Damien Hirst

For the Love of God, 2007, Platinum, diamonds, and human teeth, 17.1 x 12.7 x 19 cm, Location unknown; © Damien Hirst and Science Ltd. All rights reserved DACS / Artimage, London and ARS, NY 2018. Photo: Prudence Cuming Associates Ltd

Death and Investment

Commentary by Ruth Jackson and Simon Ravenscroft

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Read by Ben Quash

In 2007, Damien Hirst set 8,601 pavé diamonds weighing 1,106.18 carats into a platinum cast of a human skull dated to 1720–1810, acquired from a London taxidermist (the work incorporates the original teeth). The result—entitled For the Love of God—is a work of startling, indeed sparkling, ambiguity.

Positioning itself in a long tradition of memento mori artworks, this sculpture serves as a reminder of the transience of life and the mortality of the viewer. Yet it is also made from materials of extreme durability. The letter of James says to the rich, ‘your riches have rotted … your gold and silver have rusted’ (vv.2–3), but Hirst’s platinum and diamond skull is exceptionally resistant to decay. Does it thus achieve a kind of victory over death? Platinum and diamonds are also highly valuable. For this reason the diamond trade has its own special association with violence and death. Is the work a celebration or denigration of wealth? Does it signal the sublimity or the emptiness of earthly riches?

Hirst has said of death, ‘You don’t like it, so you disguise it or you decorate it to make it look like something bearable—to such an extent that it becomes something else’ (Hirst in Burn 2008: 21). But death is relentless, even when hidden beneath a mask of diamonds.

There is a layer of religious ambiguity in the work’s title. ‘For the love of God’ is an expression of exasperation—it has the air of mild blasphemy. But it is an invocation of the divine all the same. Maybe even a prayer.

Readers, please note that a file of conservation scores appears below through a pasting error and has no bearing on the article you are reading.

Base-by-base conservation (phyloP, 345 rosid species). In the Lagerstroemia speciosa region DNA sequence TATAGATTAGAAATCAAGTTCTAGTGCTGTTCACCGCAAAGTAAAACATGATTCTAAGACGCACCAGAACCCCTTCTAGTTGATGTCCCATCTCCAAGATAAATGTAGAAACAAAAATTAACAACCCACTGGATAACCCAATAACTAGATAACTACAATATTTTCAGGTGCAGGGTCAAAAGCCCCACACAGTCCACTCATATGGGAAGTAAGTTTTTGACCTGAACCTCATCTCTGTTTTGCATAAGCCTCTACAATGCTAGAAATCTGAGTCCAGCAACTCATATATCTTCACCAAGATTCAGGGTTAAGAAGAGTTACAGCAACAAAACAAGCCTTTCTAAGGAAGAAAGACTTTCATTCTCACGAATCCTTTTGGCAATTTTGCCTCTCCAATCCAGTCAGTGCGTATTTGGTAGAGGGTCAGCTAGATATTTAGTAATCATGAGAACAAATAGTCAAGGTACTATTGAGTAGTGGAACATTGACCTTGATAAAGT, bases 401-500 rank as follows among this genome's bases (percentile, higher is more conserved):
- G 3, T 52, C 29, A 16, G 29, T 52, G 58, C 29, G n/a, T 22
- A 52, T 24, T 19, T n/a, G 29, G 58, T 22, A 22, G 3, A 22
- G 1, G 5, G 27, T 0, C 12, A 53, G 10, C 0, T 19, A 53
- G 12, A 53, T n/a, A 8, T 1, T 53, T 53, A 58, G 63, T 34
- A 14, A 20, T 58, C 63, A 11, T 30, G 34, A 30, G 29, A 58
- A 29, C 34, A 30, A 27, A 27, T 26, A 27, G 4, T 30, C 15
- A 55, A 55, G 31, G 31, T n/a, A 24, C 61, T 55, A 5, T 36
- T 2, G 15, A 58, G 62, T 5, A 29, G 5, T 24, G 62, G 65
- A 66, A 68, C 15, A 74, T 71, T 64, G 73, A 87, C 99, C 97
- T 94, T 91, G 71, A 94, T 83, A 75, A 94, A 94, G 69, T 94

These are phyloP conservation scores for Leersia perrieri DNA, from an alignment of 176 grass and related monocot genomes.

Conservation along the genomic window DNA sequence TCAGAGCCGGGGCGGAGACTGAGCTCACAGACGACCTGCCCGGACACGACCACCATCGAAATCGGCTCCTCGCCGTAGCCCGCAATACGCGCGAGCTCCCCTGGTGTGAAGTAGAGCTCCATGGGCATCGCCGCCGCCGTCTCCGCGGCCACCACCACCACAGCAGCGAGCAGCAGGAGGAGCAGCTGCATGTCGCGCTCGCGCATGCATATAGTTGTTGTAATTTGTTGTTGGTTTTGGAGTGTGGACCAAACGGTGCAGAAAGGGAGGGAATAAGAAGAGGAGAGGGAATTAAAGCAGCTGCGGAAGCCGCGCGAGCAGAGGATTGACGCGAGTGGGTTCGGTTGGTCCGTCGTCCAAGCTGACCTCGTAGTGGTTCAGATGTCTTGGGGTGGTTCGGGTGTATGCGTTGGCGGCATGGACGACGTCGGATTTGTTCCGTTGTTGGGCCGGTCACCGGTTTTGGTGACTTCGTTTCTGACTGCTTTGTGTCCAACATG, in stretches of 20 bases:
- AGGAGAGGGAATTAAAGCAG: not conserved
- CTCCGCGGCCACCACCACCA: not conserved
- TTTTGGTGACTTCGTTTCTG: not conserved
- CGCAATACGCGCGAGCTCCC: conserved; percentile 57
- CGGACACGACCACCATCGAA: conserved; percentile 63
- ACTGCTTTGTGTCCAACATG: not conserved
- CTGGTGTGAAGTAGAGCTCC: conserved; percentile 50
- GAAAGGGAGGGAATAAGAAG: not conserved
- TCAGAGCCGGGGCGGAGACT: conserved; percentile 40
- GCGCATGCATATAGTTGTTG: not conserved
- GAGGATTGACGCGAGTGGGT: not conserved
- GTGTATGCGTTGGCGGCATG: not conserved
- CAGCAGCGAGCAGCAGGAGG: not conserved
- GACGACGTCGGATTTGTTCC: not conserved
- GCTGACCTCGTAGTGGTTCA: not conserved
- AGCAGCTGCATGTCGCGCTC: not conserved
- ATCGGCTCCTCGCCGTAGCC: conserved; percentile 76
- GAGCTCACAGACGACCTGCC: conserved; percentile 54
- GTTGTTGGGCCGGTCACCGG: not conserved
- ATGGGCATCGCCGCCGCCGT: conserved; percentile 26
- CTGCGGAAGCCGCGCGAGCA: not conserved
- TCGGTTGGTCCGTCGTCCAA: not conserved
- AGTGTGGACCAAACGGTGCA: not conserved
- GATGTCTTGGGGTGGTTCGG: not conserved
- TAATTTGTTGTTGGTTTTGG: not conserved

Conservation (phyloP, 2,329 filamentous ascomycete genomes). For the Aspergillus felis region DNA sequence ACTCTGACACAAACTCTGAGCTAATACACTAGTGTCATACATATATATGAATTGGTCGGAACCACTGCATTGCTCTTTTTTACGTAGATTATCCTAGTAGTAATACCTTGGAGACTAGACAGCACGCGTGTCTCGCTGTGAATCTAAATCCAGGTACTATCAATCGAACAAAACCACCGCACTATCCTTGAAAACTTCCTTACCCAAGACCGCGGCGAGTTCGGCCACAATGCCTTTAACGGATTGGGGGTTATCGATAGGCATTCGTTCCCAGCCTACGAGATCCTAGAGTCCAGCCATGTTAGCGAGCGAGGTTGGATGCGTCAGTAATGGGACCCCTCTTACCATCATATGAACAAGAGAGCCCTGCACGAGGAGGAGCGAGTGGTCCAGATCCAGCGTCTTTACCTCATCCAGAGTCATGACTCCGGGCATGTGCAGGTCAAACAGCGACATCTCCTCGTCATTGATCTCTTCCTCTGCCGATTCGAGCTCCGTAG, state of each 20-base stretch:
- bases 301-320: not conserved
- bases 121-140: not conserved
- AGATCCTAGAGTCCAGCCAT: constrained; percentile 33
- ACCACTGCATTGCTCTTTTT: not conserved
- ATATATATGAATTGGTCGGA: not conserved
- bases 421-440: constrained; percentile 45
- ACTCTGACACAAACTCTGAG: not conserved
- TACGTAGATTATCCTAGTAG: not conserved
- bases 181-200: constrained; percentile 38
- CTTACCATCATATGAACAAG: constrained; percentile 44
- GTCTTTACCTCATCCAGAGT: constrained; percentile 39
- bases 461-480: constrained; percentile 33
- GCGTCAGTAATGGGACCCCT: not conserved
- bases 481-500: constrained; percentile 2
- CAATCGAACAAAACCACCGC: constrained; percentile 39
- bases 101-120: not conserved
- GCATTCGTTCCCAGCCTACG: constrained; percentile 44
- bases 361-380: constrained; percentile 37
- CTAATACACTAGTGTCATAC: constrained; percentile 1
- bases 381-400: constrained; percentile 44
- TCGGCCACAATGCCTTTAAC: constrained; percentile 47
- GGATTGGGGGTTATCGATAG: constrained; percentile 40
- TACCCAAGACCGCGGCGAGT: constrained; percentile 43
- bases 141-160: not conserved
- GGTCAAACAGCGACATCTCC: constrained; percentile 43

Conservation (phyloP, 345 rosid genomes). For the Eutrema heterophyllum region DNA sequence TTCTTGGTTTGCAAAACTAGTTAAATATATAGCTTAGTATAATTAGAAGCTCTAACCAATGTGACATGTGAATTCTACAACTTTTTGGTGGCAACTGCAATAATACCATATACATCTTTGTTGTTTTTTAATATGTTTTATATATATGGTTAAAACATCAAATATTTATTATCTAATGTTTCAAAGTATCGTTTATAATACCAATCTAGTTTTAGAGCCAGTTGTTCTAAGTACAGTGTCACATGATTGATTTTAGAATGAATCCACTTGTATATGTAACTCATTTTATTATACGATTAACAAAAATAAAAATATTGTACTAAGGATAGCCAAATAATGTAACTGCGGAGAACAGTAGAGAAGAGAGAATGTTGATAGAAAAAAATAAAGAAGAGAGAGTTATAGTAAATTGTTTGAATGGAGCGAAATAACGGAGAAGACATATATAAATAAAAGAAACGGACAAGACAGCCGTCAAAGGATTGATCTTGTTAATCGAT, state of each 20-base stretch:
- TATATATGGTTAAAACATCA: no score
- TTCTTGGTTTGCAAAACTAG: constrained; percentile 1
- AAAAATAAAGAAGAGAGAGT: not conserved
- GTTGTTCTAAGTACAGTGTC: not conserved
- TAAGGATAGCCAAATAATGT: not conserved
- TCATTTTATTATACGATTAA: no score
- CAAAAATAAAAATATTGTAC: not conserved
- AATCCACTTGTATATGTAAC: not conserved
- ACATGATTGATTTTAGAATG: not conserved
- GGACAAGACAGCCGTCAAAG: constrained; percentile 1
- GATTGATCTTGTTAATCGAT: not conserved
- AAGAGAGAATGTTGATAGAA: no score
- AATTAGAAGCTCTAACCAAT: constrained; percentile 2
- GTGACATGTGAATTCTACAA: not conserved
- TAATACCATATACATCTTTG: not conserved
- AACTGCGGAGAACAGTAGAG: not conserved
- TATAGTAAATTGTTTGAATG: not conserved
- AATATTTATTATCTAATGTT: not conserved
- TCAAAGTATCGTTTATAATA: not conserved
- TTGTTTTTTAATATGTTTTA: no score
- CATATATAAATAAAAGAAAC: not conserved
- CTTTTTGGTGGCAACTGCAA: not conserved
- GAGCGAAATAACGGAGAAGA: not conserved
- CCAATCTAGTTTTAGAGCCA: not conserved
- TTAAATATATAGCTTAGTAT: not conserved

The deceitfulness of wealth is a regular theme in Scripture. Like Hirst’s diamond skull, the passage from James calls attention to the emptiness of earthly riches in light of the transience of life. Both the biblical text and the sculpture ask where true wealth is found, whether in spiritual or material goods, and by extension, where we should invest our time, attention, and devotion while we live and breathe.



Burn, Gordon. 2008. ‘Conversation’ in Beautiful Inside My Head Forever Sotheby's 15 and 16 September 2008, vol. 1 (London: Sotheby’s)

See full exhibition for James 4:13–5:6

James 4:13–5:6

Revised Standard Version

13 Come now, you who say, “Today or tomorrow we will go into such and such a town and spend a year there and trade and get gain”; 14whereas you do not know about tomorrow. What is your life? For you are a mist that appears for a little time and then vanishes. 15Instead you ought to say, “If the Lord wills, we shall live and we shall do this or that.” 16As it is, you boast in your arrogance. All such boasting is evil. 17Whoever knows what is right to do and fails to do it, for him it is sin.

5 Come now, you rich, weep and howl for the miseries that are coming upon you. 2Your riches have rotted and your garments are moth-eaten. 3Your gold and silver have rusted, and their rust will be evidence against you and will eat your flesh like fire. You have laid up treasure for the last days. 4Behold, the wages of the laborers who mowed your fields, which you kept back by fraud, cry out; and the cries of the harvesters have reached the ears of the Lord of hosts. 5You have lived on the earth in luxury and in pleasure; you have fattened your hearts in a day of slaughter. 6You have condemned, you have killed the righteous man; he does not resist you.